I love their work in turning oppression into opportunity for women, and I wanted to support that through my music.
MUSIC AND AFGHAN PROVERBS
EZ: Many Afghan Proverbs sound like they could be song lyrics or even titles. What is your favorite Afghan Proverb? Have you ever considered writing one into a song?
F: My favorite one is: پشت هر تاریکی، روشنی استPusht-e har taareekee, roshanee ast. It means, “After every darkness there is light.” And I’m so happy to see it’s in your book, too!
This Afghan Proverb resonates with me so much, both in my own life and as a promise for all mankind. Afghans in particular have been through such great pain and suffering these last three decades. Unspeakable amounts of trauma, of darkness, of loss beyond anything we could even comprehend here in the 'developed' world. Afghans want peace desperately, in their lives and the lives of their children, and they deserve our commitment now. Those of us who were born into war have become the activists and peacemakers, rallying resources and galvanizing the masses behind a real peace movement. I really do believe that from the soil of this tragedy, heroes are being born, and that is the light after all this darkness. Perhaps I will write a song about that!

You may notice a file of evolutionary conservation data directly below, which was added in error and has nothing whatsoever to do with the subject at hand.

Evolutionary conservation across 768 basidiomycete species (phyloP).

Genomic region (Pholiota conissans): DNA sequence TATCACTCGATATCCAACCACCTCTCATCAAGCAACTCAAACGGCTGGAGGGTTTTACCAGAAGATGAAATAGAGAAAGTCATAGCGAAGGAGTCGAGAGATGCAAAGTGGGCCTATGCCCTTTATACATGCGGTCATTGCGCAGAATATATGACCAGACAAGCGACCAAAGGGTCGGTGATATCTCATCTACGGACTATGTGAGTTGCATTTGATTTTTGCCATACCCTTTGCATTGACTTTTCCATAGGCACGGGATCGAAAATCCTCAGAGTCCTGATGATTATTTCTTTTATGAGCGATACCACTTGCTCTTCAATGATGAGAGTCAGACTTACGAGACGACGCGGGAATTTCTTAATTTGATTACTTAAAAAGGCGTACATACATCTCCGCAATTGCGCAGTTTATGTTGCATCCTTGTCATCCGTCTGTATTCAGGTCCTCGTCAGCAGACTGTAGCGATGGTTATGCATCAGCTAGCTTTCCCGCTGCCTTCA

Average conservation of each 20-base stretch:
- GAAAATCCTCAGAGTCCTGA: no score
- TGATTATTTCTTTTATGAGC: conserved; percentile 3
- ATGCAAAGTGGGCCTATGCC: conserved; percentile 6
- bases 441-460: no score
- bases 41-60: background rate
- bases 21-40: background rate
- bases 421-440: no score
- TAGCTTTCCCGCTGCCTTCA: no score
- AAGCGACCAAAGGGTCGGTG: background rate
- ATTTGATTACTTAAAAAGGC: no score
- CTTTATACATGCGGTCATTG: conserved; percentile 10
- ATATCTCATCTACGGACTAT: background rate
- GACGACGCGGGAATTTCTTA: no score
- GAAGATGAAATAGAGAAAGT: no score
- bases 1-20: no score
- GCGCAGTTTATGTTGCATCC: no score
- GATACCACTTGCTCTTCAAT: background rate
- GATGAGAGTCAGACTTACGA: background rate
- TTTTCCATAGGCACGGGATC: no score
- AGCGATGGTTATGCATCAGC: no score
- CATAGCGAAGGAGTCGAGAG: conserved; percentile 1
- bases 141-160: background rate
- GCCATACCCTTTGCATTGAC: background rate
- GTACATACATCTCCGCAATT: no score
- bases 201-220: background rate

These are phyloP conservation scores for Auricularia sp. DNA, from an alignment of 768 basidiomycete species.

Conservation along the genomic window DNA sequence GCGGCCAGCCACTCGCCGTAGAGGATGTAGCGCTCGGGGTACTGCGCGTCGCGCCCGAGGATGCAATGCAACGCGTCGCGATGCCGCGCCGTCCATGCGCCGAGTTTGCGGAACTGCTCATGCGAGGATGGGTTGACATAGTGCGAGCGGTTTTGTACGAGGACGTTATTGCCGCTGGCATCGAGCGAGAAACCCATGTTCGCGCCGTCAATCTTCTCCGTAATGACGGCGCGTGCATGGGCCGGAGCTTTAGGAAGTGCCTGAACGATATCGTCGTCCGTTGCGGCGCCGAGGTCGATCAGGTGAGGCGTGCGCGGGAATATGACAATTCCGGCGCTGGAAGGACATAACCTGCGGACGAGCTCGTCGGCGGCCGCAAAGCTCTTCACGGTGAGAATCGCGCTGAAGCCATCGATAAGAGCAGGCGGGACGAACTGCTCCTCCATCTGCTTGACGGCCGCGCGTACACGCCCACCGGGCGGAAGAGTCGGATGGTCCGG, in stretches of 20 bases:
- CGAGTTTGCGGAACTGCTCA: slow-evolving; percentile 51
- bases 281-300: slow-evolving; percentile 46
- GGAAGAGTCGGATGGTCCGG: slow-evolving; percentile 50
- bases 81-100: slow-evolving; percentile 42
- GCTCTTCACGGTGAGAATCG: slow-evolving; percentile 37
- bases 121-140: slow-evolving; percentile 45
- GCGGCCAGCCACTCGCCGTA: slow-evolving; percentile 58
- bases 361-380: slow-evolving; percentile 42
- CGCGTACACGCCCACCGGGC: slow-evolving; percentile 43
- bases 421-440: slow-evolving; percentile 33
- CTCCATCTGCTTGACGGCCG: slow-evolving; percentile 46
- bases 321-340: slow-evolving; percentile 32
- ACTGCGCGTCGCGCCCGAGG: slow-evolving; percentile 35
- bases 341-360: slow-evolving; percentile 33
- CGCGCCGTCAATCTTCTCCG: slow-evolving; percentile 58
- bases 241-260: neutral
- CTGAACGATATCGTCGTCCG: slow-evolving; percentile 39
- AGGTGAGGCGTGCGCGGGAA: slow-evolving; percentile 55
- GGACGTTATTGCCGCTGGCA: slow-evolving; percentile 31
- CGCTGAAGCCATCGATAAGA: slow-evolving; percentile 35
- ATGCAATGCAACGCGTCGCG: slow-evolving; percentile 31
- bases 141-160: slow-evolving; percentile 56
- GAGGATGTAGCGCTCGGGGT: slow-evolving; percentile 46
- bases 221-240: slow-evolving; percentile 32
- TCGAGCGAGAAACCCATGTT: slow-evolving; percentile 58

WHAT’S NEXT FOR FERESHTA
FA: How has your music evolved since your debut album Global Citizenin 2011?
F: Global Citizen was me coming out the gates, with all my musical influences and a very empowered rock n' roll stance. I was basically learning how to sing then, how to write songs, and finding my voice as an artist. I was very self-conscious, unsure of what I was doing and jumping into the fire anyway! It's easy to feel empowered and brave with a rock n' roll swagger.